- Jackson man to cast electoral vote for Trump; others trying to dissuade him (11/29/16)51
- Man killed by vehicle had been charged with domestic assault (11/30/16)
- Former Cape council member dies, remembered as 'wonderful public servant' (11/29/16)1
- Post-election taunts reported at Jackson schools (12/2/16)25
- Woman accused in three robberies disguised herself as man (11/29/16)5
- Business notebook: New store shows faith in Scott City district (11/28/16)
- Burglary suspect apprehended inside Jackson garage (12/4/16)
- Missouri chamber to honor Cape's John Mehner (11/30/16)6
- Poplar Bluff man accused of enticement, child porn in Scott County sting operation (12/4/16)
- Men who pulled father, son from burning car near Naylor honored by highway patrol (12/1/16)
Elementary student mistakenly lands on military recruiting lis
NEW PORT RICHEY, Fla. -- First the Marines came calling. Now the Navy wants Joey Crossman.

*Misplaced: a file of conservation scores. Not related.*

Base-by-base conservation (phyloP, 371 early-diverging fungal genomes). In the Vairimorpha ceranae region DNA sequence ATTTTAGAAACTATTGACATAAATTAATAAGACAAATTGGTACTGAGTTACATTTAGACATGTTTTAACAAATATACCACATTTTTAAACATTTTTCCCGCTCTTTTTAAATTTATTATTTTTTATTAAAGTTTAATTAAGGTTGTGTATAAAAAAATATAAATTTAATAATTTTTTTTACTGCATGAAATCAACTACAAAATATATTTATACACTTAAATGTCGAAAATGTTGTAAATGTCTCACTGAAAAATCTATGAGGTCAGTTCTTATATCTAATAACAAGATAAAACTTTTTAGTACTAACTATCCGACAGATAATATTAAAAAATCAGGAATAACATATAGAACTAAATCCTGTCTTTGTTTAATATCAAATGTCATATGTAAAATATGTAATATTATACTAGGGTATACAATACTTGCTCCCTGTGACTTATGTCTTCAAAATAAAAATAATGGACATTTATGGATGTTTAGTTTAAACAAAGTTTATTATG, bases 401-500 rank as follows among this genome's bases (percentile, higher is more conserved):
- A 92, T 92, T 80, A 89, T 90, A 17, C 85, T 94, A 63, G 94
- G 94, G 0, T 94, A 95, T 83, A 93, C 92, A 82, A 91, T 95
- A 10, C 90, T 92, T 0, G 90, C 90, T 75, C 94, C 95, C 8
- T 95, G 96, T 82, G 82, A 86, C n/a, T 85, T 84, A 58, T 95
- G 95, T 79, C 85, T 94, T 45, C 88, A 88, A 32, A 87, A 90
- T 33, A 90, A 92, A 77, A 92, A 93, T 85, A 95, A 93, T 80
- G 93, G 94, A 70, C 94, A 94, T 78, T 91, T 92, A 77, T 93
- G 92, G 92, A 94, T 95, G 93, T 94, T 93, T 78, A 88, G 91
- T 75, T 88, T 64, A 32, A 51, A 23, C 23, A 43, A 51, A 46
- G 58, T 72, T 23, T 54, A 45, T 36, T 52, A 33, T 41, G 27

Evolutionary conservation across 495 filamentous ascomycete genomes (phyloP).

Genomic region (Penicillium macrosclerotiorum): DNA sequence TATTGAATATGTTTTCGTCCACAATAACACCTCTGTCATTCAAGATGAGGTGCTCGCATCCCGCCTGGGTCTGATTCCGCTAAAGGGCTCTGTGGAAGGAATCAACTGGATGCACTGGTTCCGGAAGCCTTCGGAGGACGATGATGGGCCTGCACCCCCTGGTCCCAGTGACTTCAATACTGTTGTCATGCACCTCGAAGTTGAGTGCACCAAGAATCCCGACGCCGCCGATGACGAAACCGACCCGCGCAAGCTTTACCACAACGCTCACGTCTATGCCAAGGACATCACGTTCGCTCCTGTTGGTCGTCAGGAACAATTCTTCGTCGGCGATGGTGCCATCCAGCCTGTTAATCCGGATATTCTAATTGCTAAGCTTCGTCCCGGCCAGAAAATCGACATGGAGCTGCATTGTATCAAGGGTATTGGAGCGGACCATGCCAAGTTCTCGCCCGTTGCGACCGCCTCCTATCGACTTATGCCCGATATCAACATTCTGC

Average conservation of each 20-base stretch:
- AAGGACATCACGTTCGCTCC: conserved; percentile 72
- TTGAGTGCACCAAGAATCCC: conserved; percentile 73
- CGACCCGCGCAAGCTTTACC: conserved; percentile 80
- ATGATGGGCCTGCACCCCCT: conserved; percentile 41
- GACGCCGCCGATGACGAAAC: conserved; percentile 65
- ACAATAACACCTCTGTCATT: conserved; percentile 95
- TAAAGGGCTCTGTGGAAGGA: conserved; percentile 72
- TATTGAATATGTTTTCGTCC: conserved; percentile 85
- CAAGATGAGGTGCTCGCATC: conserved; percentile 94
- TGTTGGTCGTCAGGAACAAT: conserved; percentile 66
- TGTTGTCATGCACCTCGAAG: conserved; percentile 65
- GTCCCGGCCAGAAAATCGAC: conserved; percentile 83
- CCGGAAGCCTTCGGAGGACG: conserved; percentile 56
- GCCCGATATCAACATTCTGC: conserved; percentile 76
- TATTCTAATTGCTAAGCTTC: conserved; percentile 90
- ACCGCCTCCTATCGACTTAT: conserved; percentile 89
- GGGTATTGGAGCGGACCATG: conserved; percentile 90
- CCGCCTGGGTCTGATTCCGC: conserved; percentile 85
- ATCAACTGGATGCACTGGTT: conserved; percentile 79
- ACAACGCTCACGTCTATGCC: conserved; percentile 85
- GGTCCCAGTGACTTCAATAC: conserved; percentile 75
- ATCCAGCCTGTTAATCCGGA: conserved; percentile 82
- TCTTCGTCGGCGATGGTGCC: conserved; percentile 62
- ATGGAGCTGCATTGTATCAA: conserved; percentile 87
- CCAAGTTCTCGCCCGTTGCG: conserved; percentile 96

But is Joey ready? After all, he's only 7.
The name of the elementary school student mistakenly landed on military recruitment lists, most likely through a magazine subscription, and the military has been wooing him ever since.
In April, the Marines sent Joey a recruitment letter. Then came the Navy's invitation last week.
"We're just waiting for the Army and the Air Force," said Joey's mother, Kathy Crossman. "He's probably the most wanted 7-year-old in the country."
The Navy challenged Joey to "accelerate" his life.
"For every time someone said you couldn't do it. Or you don't have what it takes ... Prove them wrong," the letter said.
"I can assure you the United States Navy is not in the business of recruiting 7-year-olds," said Lt. Bill Davis, a spokesman for Navy Recruiting Command in Millington, Tenn. "Our minimal age is 17 with parental consent.
"But if he's got interest in the Navy and he wants to find out more, we'll help him. It has to start somewhere," Davis added.
If the Navy wants Joey, it may have to make some changes to accommodate his standard of living.
Joey toured the USS Yorktown during a family trip to South Carolina in April and wasn't impressed with the hard, impersonal bunks.
"The bathrooms they had weren't working," Joey said. "I just don't want to live on a ship."